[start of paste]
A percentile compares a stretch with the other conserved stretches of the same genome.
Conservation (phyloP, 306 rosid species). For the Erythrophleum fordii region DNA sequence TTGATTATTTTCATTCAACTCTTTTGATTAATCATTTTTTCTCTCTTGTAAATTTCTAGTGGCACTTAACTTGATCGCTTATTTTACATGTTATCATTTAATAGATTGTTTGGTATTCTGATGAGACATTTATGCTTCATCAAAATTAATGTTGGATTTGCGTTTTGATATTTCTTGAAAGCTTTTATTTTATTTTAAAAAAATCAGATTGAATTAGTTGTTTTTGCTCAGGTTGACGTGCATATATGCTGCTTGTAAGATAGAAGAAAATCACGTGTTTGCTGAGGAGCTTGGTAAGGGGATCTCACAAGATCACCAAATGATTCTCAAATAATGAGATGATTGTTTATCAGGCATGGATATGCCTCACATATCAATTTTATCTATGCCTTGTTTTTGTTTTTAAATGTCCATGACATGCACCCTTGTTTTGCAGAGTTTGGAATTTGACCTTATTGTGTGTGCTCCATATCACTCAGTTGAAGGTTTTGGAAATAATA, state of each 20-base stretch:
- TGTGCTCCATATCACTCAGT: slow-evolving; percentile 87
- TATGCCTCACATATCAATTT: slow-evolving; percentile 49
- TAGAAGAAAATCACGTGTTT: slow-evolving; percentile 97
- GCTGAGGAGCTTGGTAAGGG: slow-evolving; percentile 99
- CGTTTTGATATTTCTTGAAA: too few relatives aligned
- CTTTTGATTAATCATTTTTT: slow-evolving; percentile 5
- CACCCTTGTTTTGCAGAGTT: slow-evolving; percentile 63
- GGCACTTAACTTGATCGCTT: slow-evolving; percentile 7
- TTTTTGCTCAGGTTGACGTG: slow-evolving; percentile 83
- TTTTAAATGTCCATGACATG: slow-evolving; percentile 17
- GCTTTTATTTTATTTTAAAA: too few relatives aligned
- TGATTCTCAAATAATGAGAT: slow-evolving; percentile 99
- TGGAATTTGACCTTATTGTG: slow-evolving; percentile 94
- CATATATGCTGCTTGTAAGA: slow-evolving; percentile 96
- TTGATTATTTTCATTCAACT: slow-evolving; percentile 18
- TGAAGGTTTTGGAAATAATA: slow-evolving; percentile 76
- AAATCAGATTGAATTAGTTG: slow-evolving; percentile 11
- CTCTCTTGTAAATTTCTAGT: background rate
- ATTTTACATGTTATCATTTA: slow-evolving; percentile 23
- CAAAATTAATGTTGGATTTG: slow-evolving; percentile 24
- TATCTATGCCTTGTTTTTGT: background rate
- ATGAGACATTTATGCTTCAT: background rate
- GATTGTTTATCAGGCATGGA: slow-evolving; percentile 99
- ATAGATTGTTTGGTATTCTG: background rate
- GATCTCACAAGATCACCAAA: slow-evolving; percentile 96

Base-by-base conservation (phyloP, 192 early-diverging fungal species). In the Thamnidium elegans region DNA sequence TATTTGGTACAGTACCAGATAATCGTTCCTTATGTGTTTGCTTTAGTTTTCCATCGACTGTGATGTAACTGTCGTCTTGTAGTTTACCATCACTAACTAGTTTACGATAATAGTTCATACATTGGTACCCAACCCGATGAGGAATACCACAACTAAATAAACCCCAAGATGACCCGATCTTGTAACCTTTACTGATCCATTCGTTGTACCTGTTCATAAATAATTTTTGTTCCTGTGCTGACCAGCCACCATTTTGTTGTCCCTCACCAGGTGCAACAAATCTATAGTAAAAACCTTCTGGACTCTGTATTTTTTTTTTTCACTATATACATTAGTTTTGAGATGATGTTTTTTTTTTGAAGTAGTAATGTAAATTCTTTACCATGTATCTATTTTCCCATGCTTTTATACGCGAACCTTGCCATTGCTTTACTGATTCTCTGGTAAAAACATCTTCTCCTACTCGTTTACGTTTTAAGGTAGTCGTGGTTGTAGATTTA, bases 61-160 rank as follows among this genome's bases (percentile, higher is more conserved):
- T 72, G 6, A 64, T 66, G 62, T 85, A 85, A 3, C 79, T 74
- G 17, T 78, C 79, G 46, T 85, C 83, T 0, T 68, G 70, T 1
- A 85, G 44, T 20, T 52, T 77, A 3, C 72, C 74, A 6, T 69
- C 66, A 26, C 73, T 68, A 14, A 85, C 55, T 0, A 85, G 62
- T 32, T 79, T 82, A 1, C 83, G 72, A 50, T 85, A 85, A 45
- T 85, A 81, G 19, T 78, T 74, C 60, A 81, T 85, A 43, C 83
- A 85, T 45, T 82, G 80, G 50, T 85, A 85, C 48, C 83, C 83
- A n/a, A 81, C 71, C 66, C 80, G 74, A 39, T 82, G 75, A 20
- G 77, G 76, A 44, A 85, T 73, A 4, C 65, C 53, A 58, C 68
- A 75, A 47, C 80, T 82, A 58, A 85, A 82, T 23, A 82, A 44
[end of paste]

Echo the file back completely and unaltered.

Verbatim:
A percentile compares a stretch with the other conserved stretches of the same genome.
Conservation (phyloP, 306 rosid species). For the Erythrophleum fordii region DNA sequence TTGATTATTTTCATTCAACTCTTTTGATTAATCATTTTTTCTCTCTTGTAAATTTCTAGTGGCACTTAACTTGATCGCTTATTTTACATGTTATCATTTAATAGATTGTTTGGTATTCTGATGAGACATTTATGCTTCATCAAAATTAATGTTGGATTTGCGTTTTGATATTTCTTGAAAGCTTTTATTTTATTTTAAAAAAATCAGATTGAATTAGTTGTTTTTGCTCAGGTTGACGTGCATATATGCTGCTTGTAAGATAGAAGAAAATCACGTGTTTGCTGAGGAGCTTGGTAAGGGGATCTCACAAGATCACCAAATGATTCTCAAATAATGAGATGATTGTTTATCAGGCATGGATATGCCTCACATATCAATTTTATCTATGCCTTGTTTTTGTTTTTAAATGTCCATGACATGCACCCTTGTTTTGCAGAGTTTGGAATTTGACCTTATTGTGTGTGCTCCATATCACTCAGTTGAAGGTTTTGGAAATAATA, state of each 20-base stretch:
- TGTGCTCCATATCACTCAGT: slow-evolving; percentile 87
- TATGCCTCACATATCAATTT: slow-evolving; percentile 49
- TAGAAGAAAATCACGTGTTT: slow-evolving; percentile 97
- GCTGAGGAGCTTGGTAAGGG: slow-evolving; percentile 99
- CGTTTTGATATTTCTTGAAA: too few relatives aligned
- CTTTTGATTAATCATTTTTT: slow-evolving; percentile 5
- CACCCTTGTTTTGCAGAGTT: slow-evolving; percentile 63
- GGCACTTAACTTGATCGCTT: slow-evolving; percentile 7
- TTTTTGCTCAGGTTGACGTG: slow-evolving; percentile 83
- TTTTAAATGTCCATGACATG: slow-evolving; percentile 17
- GCTTTTATTTTATTTTAAAA: too few relatives aligned
- TGATTCTCAAATAATGAGAT: slow-evolving; percentile 99
- TGGAATTTGACCTTATTGTG: slow-evolving; percentile 94
- CATATATGCTGCTTGTAAGA: slow-evolving; percentile 96
- TTGATTATTTTCATTCAACT: slow-evolving; percentile 18
- TGAAGGTTTTGGAAATAATA: slow-evolving; percentile 76
- AAATCAGATTGAATTAGTTG: slow-evolving; percentile 11
- CTCTCTTGTAAATTTCTAGT: background rate
- ATTTTACATGTTATCATTTA: slow-evolving; percentile 23
- CAAAATTAATGTTGGATTTG: slow-evolving; percentile 24
- TATCTATGCCTTGTTTTTGT: background rate
- ATGAGACATTTATGCTTCAT: background rate
- GATTGTTTATCAGGCATGGA: slow-evolving; percentile 99
- ATAGATTGTTTGGTATTCTG: background rate
- GATCTCACAAGATCACCAAA: slow-evolving; percentile 96

Base-by-base conservation (phyloP, 192 early-diverging fungal species). In the Thamnidium elegans region DNA sequence TATTTGGTACAGTACCAGATAATCGTTCCTTATGTGTTTGCTTTAGTTTTCCATCGACTGTGATGTAACTGTCGTCTTGTAGTTTACCATCACTAACTAGTTTACGATAATAGTTCATACATTGGTACCCAACCCGATGAGGAATACCACAACTAAATAAACCCCAAGATGACCCGATCTTGTAACCTTTACTGATCCATTCGTTGTACCTGTTCATAAATAATTTTTGTTCCTGTGCTGACCAGCCACCATTTTGTTGTCCCTCACCAGGTGCAACAAATCTATAGTAAAAACCTTCTGGACTCTGTATTTTTTTTTTTCACTATATACATTAGTTTTGAGATGATGTTTTTTTTTTGAAGTAGTAATGTAAATTCTTTACCATGTATCTATTTTCCCATGCTTTTATACGCGAACCTTGCCATTGCTTTACTGATTCTCTGGTAAAAACATCTTCTCCTACTCGTTTACGTTTTAAGGTAGTCGTGGTTGTAGATTTA, bases 61-160 rank as follows among this genome's bases (percentile, higher is more conserved):
- T 72, G 6, A 64, T 66, G 62, T 85, A 85, A 3, C 79, T 74
- G 17, T 78, C 79, G 46, T 85, C 83, T 0, T 68, G 70, T 1
- A 85, G 44, T 20, T 52, T 77, A 3, C 72, C 74, A 6, T 69
- C 66, A 26, C 73, T 68, A 14, A 85, C 55, T 0, A 85, G 62
- T 32, T 79, T 82, A 1, C 83, G 72, A 50, T 85, A 85, A 45
- T 85, A 81, G 19, T 78, T 74, C 60, A 81, T 85, A 43, C 83
- A 85, T 45, T 82, G 80, G 50, T 85, A 85, C 48, C 83, C 83
- A n/a, A 81, C 71, C 66, C 80, G 74, A 39, T 82, G 75, A 20
- G 77, G 76, A 44, A 85, T 73, A 4, C 65, C 53, A 58, C 68
- A 75, A 47, C 80, T 82, A 58, A 85, A 82, T 23, A 82, A 44